Today's camera, lidar, and radar systems do a poor job of mapping the ocean floor. Engineers at Stanford combine light and sound modalities via the photoacoustic airborne sonar system to produce high-quality 3D images of the ocean floor.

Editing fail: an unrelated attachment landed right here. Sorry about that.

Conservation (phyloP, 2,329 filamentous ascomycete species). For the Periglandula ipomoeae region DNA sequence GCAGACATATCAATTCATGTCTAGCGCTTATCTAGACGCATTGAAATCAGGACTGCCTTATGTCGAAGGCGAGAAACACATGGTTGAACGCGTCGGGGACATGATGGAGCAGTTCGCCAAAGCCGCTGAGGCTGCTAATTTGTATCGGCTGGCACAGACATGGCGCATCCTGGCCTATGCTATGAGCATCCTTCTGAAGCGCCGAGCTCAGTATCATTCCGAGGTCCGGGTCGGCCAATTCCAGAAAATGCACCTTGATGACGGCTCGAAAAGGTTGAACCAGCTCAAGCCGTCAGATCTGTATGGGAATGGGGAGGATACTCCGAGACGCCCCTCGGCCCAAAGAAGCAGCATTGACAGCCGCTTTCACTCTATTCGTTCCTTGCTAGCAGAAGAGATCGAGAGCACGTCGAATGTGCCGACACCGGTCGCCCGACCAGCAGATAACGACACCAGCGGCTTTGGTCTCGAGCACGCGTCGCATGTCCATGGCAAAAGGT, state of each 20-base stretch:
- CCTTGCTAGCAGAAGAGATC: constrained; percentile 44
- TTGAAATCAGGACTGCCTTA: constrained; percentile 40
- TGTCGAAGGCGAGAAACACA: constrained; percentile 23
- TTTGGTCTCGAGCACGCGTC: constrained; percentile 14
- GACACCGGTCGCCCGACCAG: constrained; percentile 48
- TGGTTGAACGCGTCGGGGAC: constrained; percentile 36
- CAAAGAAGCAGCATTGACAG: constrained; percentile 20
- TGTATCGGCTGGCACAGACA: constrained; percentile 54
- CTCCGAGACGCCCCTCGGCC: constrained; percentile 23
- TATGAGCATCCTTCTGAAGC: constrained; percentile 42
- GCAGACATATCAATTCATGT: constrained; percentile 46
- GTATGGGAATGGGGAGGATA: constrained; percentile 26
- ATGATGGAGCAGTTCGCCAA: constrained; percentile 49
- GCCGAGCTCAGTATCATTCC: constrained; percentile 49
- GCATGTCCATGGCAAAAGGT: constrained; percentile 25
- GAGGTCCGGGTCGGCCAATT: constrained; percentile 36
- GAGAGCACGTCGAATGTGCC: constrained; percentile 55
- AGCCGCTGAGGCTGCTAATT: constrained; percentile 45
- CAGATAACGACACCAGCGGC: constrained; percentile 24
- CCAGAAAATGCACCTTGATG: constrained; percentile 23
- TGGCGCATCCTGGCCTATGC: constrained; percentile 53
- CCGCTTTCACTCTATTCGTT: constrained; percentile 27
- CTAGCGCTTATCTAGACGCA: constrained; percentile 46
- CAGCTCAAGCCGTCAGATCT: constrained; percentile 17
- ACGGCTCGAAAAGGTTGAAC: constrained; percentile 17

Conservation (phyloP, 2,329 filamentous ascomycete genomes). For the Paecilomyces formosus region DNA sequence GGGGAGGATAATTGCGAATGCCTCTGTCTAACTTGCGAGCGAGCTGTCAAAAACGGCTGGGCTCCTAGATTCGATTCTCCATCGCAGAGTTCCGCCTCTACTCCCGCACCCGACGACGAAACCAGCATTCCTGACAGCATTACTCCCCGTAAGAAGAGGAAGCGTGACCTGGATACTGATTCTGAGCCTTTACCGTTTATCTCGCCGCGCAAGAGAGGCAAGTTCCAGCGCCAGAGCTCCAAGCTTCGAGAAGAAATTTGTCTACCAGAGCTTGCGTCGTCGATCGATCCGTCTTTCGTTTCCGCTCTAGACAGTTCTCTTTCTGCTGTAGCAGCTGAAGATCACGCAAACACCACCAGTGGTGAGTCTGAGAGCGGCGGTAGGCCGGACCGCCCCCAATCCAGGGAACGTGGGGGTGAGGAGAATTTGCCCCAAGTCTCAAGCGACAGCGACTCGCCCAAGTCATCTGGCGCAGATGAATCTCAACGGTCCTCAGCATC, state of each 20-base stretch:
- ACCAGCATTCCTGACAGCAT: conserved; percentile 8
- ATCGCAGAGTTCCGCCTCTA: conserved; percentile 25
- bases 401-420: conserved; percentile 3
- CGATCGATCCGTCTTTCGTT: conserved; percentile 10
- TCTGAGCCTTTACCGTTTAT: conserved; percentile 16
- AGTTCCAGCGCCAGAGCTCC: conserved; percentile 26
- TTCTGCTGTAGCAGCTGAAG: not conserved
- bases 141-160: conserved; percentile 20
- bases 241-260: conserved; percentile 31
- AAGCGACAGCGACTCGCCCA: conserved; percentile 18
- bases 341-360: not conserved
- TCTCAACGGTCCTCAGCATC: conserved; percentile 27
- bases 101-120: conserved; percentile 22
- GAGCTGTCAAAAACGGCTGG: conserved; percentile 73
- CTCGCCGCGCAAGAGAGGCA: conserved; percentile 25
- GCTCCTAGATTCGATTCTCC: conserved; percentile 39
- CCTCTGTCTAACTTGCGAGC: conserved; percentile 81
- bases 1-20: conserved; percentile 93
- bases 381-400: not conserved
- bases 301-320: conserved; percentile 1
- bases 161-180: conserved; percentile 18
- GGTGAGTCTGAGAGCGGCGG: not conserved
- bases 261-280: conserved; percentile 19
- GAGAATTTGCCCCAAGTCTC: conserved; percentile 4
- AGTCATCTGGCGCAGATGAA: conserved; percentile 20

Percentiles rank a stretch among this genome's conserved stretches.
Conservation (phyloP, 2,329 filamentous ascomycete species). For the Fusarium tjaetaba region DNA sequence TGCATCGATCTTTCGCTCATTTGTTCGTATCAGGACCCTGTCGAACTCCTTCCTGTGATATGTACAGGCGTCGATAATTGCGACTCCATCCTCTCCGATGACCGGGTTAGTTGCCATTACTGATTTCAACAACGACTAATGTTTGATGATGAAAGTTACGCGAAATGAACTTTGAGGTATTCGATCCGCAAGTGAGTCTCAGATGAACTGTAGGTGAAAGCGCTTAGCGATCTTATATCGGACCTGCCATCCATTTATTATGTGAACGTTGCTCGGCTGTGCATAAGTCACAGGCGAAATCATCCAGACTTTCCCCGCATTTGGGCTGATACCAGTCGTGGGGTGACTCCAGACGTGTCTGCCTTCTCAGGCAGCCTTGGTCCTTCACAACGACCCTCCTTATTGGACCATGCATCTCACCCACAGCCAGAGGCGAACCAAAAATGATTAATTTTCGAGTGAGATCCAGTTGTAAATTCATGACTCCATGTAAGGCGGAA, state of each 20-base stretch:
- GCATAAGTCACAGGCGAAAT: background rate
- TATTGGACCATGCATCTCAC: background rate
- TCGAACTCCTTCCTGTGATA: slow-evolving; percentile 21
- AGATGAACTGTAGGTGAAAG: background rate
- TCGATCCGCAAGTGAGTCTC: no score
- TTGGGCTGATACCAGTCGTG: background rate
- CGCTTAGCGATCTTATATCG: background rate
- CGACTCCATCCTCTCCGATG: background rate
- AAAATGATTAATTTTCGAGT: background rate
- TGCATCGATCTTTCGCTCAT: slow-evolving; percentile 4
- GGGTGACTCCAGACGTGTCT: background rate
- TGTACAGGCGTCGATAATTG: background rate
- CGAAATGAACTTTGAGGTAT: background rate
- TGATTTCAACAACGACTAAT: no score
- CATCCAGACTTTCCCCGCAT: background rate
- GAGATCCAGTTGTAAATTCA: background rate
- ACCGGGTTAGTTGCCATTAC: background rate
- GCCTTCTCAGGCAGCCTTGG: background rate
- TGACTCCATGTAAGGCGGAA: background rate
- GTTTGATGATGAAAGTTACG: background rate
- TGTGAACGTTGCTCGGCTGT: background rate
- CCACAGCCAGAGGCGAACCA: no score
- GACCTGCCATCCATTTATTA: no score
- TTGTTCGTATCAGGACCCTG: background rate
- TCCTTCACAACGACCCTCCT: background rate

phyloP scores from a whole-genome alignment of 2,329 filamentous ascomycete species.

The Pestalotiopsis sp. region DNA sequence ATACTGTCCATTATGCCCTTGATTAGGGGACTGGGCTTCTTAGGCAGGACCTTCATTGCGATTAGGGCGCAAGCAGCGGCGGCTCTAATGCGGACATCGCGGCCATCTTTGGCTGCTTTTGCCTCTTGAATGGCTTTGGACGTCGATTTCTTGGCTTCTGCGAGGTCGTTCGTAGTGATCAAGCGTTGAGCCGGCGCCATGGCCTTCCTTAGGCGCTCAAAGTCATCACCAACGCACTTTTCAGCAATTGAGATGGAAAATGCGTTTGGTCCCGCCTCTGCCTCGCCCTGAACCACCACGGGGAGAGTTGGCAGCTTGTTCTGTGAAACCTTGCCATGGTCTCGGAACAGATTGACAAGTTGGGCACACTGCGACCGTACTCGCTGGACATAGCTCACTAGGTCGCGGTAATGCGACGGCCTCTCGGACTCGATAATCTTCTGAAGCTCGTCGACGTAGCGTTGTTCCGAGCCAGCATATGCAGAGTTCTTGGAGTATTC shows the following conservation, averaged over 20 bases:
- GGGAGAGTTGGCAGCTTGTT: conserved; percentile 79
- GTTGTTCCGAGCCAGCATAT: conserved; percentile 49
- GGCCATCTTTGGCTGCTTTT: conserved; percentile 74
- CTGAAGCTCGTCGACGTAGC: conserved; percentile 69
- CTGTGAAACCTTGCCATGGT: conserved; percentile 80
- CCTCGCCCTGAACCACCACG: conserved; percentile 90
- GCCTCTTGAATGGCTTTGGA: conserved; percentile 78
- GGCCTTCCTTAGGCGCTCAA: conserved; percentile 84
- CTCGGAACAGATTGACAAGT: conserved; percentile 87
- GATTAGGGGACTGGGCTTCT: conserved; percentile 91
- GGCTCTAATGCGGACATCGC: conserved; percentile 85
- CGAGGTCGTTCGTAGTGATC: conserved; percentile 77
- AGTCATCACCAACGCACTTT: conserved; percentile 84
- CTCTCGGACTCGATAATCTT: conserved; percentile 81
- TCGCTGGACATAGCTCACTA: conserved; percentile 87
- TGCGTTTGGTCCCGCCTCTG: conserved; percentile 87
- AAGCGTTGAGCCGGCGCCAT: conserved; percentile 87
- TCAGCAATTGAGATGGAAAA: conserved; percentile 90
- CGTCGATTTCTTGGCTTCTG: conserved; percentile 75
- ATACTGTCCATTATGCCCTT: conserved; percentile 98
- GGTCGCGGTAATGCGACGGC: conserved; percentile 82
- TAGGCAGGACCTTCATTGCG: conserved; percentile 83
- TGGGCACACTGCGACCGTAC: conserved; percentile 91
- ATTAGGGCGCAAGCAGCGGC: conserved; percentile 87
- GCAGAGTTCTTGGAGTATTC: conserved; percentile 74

Abstract: High-resolution imaging and mapping of the ocean and its floor has been limited to less than 5% of the global waters due to technological barriers. Whereas sonar is the primary contributor to existing underwater imagery, the water-based system is limited in spatial coverage due to its low imaging throughput. On the other hand, aerial synthetic aperture radar systems have provided high-resolution imaging of the entire earth's landscapes but are incapable of deep penetration into water. In this work, we present a proof-of-concept system which bridges the gap between electromagnetic imaging in air and sonar imaging in water through the laser-induced photoacoustic effect and high-sensitivity airborne ultrasonic detection. Here, we use air-coupled capacitive micromachined ultrasonic transducers (CMUTs) which is a critical differentiator from previous works and has enabled the acquisition of an underwater image from a fully airborne acoustic imaging system - a task that has yet to be accomplished in the literature. With the entire imaging system located on an airborne platform, there is much promise for the scalability of our system to one which could perform high-throughput imaging of underwater in large-scale deployment. Non-contact acoustic-based imaging modalities are also of much interest to the medical imaging and non-destructive testing communities. Incorporating air-coupled transducers, for example CMUTs, or other resonant sensors in these applications could be aided by the analysis presented throughout this work.